The movie, which premiered last week in Des Moines, promotes a strategy of pursuing federal legislation that would grant civil rights to fetuses, on the grounds that their equal protection rights are protected by the Constitution’s Fourteenth Amendment, an idea championed by current presidential contender Newt Gingrich.
In a recent article, two physicians argue that the film is problematic because, in medicine, physicians must learn to separate their personal feelings from those of their patients.
Dr. Anthony Levatino, interviewed at length in the film, is an OB/GYN who formerly performed abortions. Levatino and his wife had fertility problems and were seeking to adopt a child; at one point he describes his regret as he was performing a first trimester abortion while he and his wife were undertaking that process. They eventually adopted a child who was later tragically killed after being hit by a car. Levatino describes a second trimester abortion he performed after the death of his daughter, after which he concludes about his patient, “I didn’t see her wonderful right to choose and I didn’t see what a great doctor I was helping her with her problem pregnancy.”
The Gift of Life draws on Levatino’s personal tragedy to portray his decision to stop performing abortions as a policy answer, rather than an individual, understandable response to grief. Dr. Daniel Grossman, senior associate at Ibis Reproductive Health, told me, “It is true that abortion providers often have conflicting feelings about the work we do.” But, he went on, “most of us have those feelings and are able to separate our personal feelings from those of our patients and what they need and want to do with their current pregnancy.”
Dr. Douglas Laube, Board Chair of Physicians for Reproductive Choice and Health, echoed this view, describing Levatino’s reaction as “normal” given his circumstances, but noting that his patient’s reaction was not discussed. “I see it as a disconnect,” said Laube. “It does not connect logically with a reason not to support the right to choose. It’s his feelings versus her right to choose.”
Laube goes on to argue that the film peddles several abortion falsehoods, such as a claim that all fetuses feel pain and that abortion providers attempt to maximize the number of abortion procedures they perform, in order to profit from them:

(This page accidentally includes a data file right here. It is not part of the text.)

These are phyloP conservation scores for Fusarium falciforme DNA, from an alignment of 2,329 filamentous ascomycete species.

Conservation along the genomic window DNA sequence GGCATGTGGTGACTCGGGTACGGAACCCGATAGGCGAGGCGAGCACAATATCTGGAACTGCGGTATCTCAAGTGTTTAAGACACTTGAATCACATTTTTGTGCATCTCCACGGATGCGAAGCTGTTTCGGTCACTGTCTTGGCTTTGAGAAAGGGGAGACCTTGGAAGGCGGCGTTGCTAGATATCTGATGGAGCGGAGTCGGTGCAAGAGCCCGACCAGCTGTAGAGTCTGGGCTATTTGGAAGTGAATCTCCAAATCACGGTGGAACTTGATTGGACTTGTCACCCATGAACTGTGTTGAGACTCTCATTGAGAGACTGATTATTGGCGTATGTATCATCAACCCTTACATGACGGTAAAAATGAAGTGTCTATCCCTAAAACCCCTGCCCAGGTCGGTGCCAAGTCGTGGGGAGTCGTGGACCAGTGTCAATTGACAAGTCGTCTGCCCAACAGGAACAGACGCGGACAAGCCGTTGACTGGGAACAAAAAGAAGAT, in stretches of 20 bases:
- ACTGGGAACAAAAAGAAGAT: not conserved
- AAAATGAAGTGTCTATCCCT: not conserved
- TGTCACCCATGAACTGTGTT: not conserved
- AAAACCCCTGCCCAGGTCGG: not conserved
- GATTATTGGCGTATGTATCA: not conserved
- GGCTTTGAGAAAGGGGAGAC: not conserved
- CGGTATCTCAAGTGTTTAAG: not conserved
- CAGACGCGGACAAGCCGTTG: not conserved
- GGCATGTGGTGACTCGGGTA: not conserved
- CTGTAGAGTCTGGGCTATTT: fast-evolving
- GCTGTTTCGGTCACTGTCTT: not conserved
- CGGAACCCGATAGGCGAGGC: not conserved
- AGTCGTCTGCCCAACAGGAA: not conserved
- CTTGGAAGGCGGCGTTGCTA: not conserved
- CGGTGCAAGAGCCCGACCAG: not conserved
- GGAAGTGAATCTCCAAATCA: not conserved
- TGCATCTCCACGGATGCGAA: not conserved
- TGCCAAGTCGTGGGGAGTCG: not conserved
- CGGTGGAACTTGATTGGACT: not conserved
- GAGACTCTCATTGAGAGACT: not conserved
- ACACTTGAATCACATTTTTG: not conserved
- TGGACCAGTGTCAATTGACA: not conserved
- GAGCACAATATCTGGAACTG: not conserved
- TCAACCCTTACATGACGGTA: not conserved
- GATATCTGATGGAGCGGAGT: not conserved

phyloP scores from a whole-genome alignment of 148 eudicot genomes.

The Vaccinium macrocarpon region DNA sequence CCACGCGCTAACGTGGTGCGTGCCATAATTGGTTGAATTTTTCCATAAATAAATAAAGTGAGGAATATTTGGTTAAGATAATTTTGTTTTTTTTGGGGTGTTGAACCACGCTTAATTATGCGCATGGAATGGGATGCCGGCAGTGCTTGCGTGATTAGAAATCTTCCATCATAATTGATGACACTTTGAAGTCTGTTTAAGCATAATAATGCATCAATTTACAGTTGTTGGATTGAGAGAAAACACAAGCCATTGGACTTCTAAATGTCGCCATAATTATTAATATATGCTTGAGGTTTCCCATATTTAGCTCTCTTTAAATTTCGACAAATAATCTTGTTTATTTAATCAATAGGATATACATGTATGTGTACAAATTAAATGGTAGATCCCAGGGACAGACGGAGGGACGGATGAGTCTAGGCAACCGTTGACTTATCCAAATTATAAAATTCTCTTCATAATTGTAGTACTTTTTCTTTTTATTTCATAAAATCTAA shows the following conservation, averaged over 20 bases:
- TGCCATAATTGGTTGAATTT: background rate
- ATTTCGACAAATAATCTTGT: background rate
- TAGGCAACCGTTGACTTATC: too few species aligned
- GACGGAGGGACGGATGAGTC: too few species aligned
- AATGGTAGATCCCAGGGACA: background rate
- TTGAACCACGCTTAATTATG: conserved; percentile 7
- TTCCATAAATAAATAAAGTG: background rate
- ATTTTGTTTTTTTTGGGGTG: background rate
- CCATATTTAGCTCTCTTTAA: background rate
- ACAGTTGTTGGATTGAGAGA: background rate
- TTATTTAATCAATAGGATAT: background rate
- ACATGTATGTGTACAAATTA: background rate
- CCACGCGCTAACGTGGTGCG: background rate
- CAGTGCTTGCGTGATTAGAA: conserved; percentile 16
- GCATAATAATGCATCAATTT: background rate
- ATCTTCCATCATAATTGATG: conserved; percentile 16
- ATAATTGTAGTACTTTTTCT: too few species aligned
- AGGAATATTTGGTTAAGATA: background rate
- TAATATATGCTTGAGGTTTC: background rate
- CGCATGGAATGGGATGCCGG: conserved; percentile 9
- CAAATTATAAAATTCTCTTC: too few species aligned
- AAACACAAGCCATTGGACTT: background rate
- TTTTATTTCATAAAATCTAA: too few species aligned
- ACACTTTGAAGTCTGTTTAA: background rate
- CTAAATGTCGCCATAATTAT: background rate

The anti-choice activist Carol Everett claims she once worked for an abortion provider that aimed to perform three to five abortions on 13-18 year old girls so they would be accustomed to using abortion as a birth control method into adulthood. Dr. Laube called these claims “pure nonsense,” “pure fiction,” and “really a stretch.” He noted that abortion comprises 3-5% of Planned Parenthood’s budget, and that abortion is “certainly not a money-maker. At best, it’s a break-even.”
The fetal personhood movement, which aims to define life from the moment of conception, has swept the country in recent years. Personhood initiatives have cropped up in many states — most notably in Mississippi, where a personhood amendment was recently rejected by voters despite support from state policy-makers. In Florida, personhood organizers have told The Florida Independent that they are currently working toward placing an amendment on the state’s 2014 ballot.
In an interview conducted last month, Laube told the Independent that attempts to define human life from the moment of conception “flies in the face of common sense” and could have “wide-reaching impact to access to women’s health: cancer treatment, fertility treatment, birth control.”
Former Arkansas Gov. Mike Huckabee (FLORIDA INDEPENDENT/ Cooper Levey-Baker)Tags: abortion, Anthony Levatino, birth control, cancer, carol everett, Citizens United, Daniel Grossman, Des Moines, douglas laube, gift of life, ibis reproductive health, Iowa, Mike Huckabee, Newt Gingrich, Personhood, Physicians for Reproductive Choice and Health, reproductive rights